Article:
Pacific Capital Bancorp (PCB) officials vigorously denied this afternoon a loud rumor that the bank is due to be shut down by the federal government. PCB is the parent company of Santa Barbara Bank & Trust, and the two organizations share corporate offices on Anacapa Street in Santa Barbara.
“That’s preposterous,” said PCB President George Leis in response to the rumor, which has been circulating all week.
“Absolutely crazy,” said Fred Clough, the bank’s general counsel.
Debbie Whiteley, the bank’s public relations officer, added that the feds “don’t take over strongly capitalized banks.”
The news, announced earlier this week, that PCB is suspending dividend payments on the federal bailout funds it received via the Troubled Asset Relief Program, as well as dividend and interest payments on other preferred and common stock, is presumed to have given rise to the rumor. As 4 p.m. Friday approached – the hour when federal officials traditionally arrive, unannounced, to shut down banks if they are going to do so – the three officials met with this reporter at the banks’ headquarters.
The reason his bank is suspending dividends, Leis explained, is in order to “fortress the balance sheet” against potential vicissitudes, given the uncertain economic climate. “It’s to bolster the capital ratios, which exceed the criteria for a bank being well capitalized,” said Clough. The bank’s tier one capital ratios at the end of the first quarter were “very strong compared to those of our peers,” Whiteley added.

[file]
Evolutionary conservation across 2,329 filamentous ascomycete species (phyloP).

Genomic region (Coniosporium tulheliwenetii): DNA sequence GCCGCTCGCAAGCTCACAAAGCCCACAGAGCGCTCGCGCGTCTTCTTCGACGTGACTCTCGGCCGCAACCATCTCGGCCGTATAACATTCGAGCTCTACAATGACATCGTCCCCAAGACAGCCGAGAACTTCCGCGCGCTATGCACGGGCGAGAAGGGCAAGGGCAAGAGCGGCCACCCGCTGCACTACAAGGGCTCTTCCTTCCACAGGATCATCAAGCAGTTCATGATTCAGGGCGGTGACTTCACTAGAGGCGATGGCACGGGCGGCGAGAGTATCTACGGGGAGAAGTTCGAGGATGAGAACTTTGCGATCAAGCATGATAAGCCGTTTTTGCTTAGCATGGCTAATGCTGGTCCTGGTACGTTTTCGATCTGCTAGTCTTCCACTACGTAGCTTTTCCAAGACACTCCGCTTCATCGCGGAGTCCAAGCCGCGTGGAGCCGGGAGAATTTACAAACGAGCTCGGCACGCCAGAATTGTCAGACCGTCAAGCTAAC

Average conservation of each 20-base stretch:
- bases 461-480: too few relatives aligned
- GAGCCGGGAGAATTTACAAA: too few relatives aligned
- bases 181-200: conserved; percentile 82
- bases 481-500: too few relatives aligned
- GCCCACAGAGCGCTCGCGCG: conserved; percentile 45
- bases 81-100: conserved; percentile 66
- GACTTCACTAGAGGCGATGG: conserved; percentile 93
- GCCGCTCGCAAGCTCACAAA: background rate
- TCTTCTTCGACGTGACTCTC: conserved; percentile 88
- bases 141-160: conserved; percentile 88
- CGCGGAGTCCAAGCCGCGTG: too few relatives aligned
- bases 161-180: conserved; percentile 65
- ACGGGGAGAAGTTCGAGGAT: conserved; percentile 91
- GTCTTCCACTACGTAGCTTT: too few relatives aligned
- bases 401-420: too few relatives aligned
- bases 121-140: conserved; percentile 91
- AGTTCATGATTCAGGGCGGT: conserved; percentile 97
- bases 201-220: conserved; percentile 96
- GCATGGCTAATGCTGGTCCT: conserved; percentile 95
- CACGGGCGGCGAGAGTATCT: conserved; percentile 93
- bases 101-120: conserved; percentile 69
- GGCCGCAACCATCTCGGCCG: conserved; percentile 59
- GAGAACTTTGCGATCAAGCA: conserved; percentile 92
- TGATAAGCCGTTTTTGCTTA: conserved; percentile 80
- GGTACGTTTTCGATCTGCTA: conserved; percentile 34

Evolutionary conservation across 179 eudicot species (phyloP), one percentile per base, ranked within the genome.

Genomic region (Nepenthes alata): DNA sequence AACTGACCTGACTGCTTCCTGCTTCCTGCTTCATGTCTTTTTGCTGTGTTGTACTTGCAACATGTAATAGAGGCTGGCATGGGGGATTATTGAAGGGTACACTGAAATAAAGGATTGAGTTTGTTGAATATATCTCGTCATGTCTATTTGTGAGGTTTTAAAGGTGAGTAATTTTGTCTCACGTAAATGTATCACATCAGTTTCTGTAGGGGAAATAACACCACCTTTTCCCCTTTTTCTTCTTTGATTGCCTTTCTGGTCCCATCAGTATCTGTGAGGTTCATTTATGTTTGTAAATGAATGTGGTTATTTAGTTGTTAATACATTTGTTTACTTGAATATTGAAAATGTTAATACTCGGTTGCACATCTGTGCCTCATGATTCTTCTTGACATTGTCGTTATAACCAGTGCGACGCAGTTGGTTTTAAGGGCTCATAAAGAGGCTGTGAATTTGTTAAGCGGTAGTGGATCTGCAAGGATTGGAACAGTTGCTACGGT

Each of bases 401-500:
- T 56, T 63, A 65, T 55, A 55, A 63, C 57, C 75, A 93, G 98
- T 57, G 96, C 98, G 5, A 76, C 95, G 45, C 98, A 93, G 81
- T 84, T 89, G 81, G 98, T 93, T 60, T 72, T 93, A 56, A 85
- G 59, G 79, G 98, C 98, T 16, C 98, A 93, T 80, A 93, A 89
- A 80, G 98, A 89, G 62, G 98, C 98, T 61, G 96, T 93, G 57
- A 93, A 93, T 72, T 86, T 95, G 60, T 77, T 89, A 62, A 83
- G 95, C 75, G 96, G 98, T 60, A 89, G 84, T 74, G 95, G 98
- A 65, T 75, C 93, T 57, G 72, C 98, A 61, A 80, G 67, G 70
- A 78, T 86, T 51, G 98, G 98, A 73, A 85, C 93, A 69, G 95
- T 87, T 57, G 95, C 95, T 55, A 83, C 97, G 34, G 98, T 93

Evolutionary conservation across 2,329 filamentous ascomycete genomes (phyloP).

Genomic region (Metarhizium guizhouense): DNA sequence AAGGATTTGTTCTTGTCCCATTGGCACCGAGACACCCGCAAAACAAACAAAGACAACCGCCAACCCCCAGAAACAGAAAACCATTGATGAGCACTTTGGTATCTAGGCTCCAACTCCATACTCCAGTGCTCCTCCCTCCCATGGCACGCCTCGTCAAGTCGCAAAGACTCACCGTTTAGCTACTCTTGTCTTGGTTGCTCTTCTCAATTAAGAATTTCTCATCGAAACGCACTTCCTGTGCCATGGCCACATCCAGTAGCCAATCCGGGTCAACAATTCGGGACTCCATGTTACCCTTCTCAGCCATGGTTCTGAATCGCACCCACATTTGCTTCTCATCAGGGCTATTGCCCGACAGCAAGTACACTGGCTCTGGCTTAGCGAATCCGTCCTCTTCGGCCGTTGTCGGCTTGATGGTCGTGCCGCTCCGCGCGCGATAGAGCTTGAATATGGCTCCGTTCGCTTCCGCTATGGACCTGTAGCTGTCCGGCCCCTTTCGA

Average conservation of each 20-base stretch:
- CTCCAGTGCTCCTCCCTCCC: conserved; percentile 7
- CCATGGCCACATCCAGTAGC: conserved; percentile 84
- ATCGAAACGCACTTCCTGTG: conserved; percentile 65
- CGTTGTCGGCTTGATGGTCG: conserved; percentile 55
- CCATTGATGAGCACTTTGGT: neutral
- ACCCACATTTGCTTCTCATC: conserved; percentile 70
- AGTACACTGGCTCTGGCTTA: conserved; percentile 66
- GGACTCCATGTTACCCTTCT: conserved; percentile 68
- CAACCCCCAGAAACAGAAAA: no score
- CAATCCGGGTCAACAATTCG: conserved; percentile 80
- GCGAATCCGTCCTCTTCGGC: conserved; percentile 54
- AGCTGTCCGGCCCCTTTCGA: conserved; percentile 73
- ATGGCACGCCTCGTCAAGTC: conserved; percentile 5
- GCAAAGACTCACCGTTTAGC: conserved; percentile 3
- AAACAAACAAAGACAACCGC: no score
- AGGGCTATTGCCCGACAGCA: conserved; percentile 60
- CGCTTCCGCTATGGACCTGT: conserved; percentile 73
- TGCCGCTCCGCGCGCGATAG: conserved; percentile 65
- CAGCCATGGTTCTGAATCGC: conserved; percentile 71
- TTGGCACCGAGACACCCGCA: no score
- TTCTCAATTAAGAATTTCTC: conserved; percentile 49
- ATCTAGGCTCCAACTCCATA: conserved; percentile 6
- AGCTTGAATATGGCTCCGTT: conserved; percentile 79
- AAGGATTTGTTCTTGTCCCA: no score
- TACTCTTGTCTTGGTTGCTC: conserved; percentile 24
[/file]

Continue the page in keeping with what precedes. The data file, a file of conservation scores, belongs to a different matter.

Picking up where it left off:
“We are a safe and sound bank,” Leis emphasized. “We’re well capitalized and have plenty of liquidity. We’re taking prudent steps to build capital because we’re in the middle of a tough economy – the worst recession that this company, certainly, has had to weather. The larger our surplus account, the better our ability to weather a storm.”
Clough said PCB has the same agreement with the Department of Treasury as all other banks who received bailout funds. The Treasury now owns $180.6-million worth of PCB preferred shares. Clough said the agreement allows deferred dividend payment. “We are not violating any agreement,” said Clough. “We have a great relationship with the regulators,” said Leis, specifically the Glendale office of the Office of the Comptroller of the Currency, “and talk to them regularly. They have asked us to continue accruing capital.”
The bank officials said they wanted to remind the public that interest-bearing accounts are all insured by the Federal Deposit Insurance Corporation for up to $250,000 – and that the bank’s non-interest-bearing checking accounts are insured 100 percent regardless of the amount in them. (David Barr, a spokesman for the FDIC, said most banks opt-in to the unlimited deposit insurance program for checking accounts–typically payroll accounts–that pay 0.5 percent interest or less. Most checking accounts pay more interest, but don’t contain more than $250,000.)
What ordinarily happens when banks are taken over is that the federal government first sells the bank to another bank, goes in and closes it on Friday afternoon, and reopens it Monday morning under new management.
There was no run on the State Street branch of Santa Barbara Bank & Trust on Friday afternoon, according to one bank customer who did go in near 4 p.m. to withdraw the funds from his account in response to the rumors. He said bank employees were joking nervously among themselves, however, about the possibility of the shutdown, which never came.